Covid-19 – A shot in the arm for Financial Planning?

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Published on
6th April 2021

It is hard to believe that it is only a year ago that the Covid-19 tsunami swept across the world causing untold devastation and impacting our lives in ways we could never have imagined outside of a blockbuster Hollywood movie.

The ripples caused by the pandemic have been seismic and far-reaching.  The freedoms and normality we previously took for granted have been shaken to the core.  In the midst of all the human tragedy and economic turmoil I believe that people have started to question what is really important and also to consider their own mortality.

Before the pandemic, the majority of people went about their daily lives in a permanent state of “fast forward”, rarely drawing breath to consider their longer term goals and objectives.  With less to do and more time to do it, many people have been re-assessing their priorities and reaching for the life “reset” button.

Why am I working so hard ? 

Can I retire earlier and enjoy life more ? 

How about helping the kids more ?

Running in parallel to these potentially life-impacting thoughts we have seen in excess of *£120bn saved by UK households during the lockdowns of the past 12 months and unnervingly extreme stock market movements.

It is unlikely that this pent up financial energy will be totally exhausted on debt repayment, missed holidays and other consumer spending.  Some savings habits may become more permanent especially if people’s work patterns and spending do not fully revert to pre-pandemic norms.

All of the above questions and circumstances point the financial compass squarely in the direction of seeking professional financial advice.

A good financial adviser will work with a client to help them achieve their desired financial goals whilst also ensuring that achievement of a particular objective is realistic!  In many cases this is best explained visually using one of a number of planning tools at their disposal.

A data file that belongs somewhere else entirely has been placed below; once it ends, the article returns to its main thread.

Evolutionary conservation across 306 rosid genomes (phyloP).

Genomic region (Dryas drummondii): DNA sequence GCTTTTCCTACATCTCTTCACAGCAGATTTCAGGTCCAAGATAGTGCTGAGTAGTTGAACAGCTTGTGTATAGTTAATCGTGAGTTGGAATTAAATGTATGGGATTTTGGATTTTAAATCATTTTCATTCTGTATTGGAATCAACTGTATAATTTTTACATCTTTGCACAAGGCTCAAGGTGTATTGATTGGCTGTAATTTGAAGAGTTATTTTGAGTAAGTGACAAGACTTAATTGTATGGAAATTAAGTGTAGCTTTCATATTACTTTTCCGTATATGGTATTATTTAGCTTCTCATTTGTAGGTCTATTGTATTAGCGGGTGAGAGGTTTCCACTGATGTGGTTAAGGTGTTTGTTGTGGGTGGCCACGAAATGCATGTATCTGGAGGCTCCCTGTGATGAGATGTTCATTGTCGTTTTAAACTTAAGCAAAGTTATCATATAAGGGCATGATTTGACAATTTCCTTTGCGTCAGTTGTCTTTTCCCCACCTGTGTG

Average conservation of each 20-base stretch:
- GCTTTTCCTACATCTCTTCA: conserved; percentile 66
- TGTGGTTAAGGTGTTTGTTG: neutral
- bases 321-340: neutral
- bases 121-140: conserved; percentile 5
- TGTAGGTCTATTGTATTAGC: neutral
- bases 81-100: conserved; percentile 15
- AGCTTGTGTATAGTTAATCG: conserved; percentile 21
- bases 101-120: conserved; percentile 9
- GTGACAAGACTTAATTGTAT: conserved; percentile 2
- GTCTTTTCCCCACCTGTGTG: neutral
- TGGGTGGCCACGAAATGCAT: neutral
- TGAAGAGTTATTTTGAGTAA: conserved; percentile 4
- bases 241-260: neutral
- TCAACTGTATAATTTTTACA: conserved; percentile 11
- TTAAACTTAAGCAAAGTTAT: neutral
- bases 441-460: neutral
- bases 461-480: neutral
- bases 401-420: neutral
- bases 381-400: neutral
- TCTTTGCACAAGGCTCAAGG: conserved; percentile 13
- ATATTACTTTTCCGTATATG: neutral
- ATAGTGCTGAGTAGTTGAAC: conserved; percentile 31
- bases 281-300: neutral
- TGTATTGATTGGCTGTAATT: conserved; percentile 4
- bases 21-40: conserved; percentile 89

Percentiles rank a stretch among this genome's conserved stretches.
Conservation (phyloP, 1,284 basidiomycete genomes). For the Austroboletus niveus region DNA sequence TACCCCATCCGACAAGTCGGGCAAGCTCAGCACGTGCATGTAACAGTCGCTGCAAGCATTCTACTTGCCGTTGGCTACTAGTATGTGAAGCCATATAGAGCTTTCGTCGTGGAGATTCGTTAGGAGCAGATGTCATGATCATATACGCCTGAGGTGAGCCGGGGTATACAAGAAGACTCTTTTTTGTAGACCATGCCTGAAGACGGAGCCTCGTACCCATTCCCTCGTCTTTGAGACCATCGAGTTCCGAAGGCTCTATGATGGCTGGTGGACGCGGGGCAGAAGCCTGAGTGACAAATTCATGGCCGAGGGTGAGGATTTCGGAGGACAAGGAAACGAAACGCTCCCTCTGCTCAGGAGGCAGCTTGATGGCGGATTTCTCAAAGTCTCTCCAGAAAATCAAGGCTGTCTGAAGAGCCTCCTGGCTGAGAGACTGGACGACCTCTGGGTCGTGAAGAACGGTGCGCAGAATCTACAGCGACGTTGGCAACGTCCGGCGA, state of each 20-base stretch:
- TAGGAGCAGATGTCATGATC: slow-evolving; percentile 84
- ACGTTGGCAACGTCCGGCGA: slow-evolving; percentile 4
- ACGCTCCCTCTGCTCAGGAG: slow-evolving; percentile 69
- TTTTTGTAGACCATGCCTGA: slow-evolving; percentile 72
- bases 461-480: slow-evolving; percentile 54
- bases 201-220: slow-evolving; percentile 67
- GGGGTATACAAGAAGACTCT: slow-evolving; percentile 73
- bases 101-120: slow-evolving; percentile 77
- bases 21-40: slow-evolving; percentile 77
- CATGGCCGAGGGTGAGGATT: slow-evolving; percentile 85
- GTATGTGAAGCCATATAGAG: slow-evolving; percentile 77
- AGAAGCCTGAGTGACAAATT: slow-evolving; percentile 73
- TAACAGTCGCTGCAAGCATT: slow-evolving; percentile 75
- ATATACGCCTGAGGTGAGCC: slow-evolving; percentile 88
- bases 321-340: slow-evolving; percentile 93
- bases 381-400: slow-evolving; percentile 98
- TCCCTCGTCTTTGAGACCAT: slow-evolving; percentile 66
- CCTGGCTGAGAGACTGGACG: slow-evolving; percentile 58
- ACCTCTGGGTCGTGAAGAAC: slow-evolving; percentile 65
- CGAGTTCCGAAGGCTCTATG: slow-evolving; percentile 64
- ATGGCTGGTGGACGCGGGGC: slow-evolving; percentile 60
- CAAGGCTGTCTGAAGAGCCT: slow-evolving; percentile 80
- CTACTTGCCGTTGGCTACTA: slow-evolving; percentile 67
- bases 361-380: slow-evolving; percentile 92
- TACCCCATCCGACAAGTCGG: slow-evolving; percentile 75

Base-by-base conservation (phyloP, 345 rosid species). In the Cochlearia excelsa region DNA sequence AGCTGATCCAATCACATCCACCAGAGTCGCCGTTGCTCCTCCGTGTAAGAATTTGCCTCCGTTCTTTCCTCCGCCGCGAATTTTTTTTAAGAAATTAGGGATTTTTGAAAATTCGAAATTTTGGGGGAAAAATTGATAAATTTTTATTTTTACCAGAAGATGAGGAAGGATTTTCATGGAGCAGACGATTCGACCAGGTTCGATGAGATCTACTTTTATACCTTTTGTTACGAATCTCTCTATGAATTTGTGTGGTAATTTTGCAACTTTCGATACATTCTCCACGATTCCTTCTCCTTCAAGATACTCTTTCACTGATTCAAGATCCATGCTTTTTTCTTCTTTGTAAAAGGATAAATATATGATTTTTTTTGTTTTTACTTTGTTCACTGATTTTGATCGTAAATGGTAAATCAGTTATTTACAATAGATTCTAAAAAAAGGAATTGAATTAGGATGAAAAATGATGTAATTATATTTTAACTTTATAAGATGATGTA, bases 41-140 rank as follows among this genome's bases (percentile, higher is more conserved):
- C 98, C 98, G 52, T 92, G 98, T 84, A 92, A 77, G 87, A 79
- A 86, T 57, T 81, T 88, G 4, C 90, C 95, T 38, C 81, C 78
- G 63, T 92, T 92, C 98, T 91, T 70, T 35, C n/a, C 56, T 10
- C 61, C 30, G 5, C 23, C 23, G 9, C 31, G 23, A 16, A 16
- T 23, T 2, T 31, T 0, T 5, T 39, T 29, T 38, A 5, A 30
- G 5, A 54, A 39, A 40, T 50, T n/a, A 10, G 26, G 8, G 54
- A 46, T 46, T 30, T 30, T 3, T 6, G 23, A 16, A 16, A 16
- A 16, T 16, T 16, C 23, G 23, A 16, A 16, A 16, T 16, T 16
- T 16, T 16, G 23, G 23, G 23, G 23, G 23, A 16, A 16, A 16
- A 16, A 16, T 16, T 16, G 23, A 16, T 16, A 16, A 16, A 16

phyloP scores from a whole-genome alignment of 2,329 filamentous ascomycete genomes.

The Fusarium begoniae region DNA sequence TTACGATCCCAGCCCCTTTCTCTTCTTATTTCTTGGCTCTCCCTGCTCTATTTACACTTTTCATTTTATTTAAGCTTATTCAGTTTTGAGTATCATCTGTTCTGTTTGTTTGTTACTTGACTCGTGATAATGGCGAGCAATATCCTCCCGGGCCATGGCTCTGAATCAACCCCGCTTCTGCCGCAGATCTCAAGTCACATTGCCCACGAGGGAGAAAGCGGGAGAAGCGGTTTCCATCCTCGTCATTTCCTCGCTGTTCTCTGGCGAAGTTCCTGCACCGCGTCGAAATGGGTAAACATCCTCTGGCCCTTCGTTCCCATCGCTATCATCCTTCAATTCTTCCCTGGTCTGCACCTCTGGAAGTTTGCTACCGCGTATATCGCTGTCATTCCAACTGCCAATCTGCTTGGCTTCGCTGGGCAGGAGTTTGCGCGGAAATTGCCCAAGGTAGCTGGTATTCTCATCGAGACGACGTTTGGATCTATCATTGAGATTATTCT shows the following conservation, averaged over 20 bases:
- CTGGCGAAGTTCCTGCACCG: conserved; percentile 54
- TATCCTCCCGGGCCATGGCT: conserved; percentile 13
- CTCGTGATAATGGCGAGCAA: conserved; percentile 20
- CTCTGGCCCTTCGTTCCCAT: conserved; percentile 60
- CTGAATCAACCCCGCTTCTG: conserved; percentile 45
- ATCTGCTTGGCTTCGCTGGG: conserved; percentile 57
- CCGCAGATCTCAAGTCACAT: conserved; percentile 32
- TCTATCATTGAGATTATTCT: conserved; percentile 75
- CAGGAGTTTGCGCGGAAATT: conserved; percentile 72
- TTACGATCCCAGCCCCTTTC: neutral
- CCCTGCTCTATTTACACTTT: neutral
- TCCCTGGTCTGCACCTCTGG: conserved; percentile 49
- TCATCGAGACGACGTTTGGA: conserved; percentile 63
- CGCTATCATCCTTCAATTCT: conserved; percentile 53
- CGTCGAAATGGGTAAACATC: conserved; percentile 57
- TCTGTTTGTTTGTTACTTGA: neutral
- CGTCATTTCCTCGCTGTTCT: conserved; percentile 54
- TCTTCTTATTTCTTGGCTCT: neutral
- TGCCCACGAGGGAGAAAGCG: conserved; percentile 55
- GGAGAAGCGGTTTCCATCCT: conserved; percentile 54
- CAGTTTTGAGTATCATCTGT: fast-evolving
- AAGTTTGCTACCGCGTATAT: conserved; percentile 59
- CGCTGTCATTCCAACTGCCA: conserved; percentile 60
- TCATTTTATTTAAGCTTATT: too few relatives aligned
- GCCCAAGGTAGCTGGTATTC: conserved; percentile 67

The pandemic has proved to be a good barometer regarding the quality of service provided by advice professionals.  Good financial advisers keep in touch with their clients in falling, as well as, rising markets and so will have been vocal, visible and accessible throughout the pandemic.

The decision to appointment or change a financial adviser is not one that is or should be taken lightly.  Getting the decision and relationship right can positively impact not only the client but also their children and future generations.

Consideration should be given not just to addressing the “core” investment planning staples of ISA and pension funding, but also broader planning areas such as Protection, Retirement Income, Generational planning, Trusts and Inheritance Tax.

Taking a “joined up” approach and working collaboratively with other professionals such as lawyers and accountants should ensure that the needs and objectives of a client are front and centre at all times and with all parties.

If the past 12 months have prompted you to question your lifestyle, priorities or financial planning and objectives, I encourage you to speak to your existing adviser or research independent advisers in your local area.

If I can be of any assistance please contact me to discuss your circumstances.

Richard Lord

Chartered Financial Planner

G+E Private Wealth Ltd

Click here to view Richard’s contact details 

*Analysis by the Bank of England

**The Financial Conduct Authority does not regulate tax advice or trusts.